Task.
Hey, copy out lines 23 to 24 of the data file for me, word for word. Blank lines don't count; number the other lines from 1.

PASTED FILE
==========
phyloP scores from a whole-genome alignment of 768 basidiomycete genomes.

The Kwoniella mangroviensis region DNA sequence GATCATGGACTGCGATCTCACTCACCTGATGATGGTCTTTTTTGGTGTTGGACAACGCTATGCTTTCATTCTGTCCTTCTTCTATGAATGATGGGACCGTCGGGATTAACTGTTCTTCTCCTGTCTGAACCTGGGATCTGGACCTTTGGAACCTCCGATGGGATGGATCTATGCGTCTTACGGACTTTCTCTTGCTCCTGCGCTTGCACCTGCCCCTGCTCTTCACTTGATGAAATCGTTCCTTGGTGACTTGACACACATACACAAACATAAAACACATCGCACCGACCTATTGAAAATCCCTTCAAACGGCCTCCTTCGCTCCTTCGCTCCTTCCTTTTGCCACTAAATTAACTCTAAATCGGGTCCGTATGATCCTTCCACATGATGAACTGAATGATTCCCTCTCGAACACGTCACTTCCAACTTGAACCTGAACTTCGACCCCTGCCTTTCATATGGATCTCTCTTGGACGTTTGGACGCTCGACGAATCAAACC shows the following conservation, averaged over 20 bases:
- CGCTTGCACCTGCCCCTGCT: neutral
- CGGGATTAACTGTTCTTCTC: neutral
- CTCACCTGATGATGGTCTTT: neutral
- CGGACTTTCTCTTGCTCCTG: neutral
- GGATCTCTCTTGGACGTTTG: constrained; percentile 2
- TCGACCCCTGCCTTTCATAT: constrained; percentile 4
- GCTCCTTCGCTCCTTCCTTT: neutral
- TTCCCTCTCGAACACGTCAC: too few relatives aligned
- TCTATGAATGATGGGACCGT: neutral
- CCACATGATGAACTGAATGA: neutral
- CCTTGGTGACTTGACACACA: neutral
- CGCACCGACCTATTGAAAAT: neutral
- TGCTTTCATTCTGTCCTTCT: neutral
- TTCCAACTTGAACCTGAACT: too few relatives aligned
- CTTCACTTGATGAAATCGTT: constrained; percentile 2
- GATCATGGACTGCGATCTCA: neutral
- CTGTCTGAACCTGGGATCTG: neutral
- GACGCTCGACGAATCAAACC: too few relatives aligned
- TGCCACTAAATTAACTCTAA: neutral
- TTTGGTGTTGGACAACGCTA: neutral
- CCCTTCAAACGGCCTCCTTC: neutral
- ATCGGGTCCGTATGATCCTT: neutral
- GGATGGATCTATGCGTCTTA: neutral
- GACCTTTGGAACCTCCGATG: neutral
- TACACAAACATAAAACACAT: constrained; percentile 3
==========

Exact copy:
- CCCTTCAAACGGCCTCCTTC: neutral
- ATCGGGTCCGTATGATCCTT: neutral